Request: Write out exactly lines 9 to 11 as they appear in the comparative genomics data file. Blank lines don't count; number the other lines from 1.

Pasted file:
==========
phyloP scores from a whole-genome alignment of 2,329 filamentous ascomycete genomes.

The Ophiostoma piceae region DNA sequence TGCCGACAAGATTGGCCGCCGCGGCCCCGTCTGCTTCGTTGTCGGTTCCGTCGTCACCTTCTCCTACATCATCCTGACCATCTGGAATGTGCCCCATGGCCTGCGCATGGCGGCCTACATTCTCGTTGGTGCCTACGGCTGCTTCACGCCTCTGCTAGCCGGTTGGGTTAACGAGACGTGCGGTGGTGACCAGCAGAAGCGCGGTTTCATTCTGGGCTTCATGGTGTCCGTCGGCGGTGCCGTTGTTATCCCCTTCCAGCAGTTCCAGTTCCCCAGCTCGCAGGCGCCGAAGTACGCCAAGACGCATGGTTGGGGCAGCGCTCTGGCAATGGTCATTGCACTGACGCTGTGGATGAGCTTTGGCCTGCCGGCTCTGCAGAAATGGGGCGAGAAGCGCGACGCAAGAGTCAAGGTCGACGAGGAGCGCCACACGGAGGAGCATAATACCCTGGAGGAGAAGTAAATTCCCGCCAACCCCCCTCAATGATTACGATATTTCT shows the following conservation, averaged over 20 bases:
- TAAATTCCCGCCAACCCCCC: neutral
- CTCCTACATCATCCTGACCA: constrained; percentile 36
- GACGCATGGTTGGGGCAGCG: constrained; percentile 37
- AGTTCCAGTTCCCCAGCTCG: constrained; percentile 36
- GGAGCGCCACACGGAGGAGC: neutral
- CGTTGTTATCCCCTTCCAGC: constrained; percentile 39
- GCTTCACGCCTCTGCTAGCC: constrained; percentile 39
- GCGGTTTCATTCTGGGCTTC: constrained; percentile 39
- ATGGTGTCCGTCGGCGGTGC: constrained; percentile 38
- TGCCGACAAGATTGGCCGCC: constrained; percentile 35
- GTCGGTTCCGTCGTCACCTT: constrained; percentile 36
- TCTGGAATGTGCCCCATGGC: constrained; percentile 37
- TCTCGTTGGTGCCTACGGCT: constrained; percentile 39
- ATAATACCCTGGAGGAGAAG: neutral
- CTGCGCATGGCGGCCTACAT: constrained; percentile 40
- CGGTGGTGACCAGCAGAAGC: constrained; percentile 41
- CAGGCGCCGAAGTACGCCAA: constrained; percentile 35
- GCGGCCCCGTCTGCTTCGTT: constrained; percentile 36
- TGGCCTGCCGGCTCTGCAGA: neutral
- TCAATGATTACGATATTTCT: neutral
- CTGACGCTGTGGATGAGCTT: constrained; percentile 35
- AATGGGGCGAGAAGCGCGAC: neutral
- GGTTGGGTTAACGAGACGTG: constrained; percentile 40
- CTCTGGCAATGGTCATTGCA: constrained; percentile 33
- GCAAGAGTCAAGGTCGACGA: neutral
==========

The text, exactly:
- GCTTCACGCCTCTGCTAGCC: constrained; percentile 39
- GCGGTTTCATTCTGGGCTTC: constrained; percentile 39
- ATGGTGTCCGTCGGCGGTGC: constrained; percentile 38